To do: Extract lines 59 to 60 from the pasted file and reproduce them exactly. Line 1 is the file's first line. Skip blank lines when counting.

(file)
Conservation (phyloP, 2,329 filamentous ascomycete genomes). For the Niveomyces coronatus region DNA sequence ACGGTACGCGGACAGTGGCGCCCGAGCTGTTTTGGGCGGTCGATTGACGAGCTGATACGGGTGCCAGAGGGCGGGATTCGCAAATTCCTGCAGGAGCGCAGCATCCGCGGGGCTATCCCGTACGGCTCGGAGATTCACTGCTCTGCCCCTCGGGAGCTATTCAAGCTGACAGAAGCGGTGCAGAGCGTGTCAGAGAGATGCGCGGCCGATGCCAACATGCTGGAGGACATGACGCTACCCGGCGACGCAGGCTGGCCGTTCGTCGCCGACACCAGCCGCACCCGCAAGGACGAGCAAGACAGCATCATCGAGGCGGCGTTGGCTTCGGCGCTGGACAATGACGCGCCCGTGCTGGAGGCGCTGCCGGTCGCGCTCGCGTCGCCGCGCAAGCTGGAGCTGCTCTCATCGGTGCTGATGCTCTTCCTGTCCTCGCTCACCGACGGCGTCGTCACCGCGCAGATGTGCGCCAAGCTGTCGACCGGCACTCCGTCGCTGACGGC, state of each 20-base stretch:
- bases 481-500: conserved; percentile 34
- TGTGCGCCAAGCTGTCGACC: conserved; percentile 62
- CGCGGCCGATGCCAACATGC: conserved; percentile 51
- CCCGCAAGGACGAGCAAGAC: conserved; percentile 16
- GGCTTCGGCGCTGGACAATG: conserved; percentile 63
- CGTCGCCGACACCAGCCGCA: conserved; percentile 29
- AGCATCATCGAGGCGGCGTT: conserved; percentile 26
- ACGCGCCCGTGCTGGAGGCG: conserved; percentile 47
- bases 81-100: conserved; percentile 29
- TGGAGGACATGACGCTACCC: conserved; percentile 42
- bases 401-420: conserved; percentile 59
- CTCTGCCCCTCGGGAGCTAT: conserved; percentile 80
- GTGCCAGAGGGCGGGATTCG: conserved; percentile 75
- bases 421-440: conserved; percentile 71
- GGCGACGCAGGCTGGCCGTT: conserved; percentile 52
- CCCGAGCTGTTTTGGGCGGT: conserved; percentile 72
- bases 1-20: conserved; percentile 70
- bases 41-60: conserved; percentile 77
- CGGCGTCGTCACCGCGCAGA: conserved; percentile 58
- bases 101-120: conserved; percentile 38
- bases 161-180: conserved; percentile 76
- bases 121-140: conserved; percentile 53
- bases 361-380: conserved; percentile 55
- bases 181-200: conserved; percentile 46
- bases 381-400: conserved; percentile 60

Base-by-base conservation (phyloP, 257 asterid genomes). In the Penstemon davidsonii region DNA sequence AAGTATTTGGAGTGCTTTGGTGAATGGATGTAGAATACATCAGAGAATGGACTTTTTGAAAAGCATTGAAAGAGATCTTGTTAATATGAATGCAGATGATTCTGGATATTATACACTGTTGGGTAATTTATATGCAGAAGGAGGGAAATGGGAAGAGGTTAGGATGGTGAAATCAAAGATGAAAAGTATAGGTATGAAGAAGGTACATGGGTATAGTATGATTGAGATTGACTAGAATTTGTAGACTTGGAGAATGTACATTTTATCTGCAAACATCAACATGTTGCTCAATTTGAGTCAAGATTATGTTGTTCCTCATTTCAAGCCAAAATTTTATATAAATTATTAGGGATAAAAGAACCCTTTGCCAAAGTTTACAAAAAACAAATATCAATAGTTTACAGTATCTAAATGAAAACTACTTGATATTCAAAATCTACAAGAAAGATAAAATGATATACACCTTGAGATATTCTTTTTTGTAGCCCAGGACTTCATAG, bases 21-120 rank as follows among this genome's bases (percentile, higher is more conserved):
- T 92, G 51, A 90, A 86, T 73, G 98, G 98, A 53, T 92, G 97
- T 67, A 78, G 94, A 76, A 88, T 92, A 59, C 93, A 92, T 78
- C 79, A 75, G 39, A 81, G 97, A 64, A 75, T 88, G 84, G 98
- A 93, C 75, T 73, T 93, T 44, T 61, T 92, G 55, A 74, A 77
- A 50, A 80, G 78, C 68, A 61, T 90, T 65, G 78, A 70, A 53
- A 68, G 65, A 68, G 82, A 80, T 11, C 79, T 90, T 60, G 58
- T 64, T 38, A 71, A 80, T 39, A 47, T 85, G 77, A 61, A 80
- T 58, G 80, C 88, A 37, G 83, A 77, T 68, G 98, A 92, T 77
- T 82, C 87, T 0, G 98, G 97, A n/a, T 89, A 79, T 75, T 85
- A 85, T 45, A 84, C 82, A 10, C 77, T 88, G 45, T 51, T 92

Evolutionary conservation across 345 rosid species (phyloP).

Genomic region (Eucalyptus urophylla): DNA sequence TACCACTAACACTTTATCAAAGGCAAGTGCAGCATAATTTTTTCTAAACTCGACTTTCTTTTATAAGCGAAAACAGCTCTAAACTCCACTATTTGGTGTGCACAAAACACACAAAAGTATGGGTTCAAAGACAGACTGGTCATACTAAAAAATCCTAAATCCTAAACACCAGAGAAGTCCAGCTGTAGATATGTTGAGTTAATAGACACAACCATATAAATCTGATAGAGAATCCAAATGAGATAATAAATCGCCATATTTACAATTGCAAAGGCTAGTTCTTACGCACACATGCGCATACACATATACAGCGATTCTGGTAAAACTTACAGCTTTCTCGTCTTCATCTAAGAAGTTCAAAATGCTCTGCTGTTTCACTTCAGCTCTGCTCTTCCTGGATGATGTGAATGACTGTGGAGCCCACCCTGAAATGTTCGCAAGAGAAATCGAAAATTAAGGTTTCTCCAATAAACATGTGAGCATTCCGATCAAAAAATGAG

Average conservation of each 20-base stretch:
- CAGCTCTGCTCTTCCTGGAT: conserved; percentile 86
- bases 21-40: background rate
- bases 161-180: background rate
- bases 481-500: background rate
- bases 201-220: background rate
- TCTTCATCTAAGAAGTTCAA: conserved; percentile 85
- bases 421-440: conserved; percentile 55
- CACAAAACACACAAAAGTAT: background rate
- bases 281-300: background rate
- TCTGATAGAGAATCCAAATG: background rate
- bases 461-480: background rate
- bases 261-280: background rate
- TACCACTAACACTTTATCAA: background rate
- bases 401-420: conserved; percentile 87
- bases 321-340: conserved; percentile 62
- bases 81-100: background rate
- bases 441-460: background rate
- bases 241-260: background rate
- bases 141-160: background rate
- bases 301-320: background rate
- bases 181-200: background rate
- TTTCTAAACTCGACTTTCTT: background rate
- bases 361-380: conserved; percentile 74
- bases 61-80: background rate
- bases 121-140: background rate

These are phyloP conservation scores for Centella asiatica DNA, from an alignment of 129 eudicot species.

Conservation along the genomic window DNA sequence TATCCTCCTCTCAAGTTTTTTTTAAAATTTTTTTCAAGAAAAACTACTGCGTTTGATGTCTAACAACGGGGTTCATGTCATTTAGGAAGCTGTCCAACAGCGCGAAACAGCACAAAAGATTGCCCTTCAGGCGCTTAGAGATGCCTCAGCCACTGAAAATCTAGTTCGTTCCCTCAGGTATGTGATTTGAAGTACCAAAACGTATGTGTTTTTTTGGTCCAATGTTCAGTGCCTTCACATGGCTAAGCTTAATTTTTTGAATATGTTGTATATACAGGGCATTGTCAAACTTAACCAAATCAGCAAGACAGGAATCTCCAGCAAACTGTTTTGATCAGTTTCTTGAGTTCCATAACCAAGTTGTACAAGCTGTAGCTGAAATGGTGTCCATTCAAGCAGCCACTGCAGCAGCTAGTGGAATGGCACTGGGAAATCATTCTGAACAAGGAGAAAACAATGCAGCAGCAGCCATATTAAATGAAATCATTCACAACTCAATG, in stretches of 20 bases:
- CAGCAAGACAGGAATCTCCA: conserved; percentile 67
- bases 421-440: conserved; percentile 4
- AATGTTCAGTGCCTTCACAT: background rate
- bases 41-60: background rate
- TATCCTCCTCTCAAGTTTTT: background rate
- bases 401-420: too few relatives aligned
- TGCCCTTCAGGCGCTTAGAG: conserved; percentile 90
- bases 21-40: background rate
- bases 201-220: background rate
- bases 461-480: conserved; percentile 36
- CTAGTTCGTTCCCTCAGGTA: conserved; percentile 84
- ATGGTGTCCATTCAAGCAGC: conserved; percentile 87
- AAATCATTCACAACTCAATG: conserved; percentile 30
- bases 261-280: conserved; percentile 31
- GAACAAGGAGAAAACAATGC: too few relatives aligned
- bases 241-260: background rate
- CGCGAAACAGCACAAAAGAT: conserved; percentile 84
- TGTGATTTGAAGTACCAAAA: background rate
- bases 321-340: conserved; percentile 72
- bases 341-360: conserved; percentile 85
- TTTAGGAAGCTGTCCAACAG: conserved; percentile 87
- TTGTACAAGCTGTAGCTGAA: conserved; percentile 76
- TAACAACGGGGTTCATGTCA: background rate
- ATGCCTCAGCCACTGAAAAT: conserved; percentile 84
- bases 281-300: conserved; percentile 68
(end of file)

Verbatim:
- bases 141-160: background rate
- bases 301-320: background rate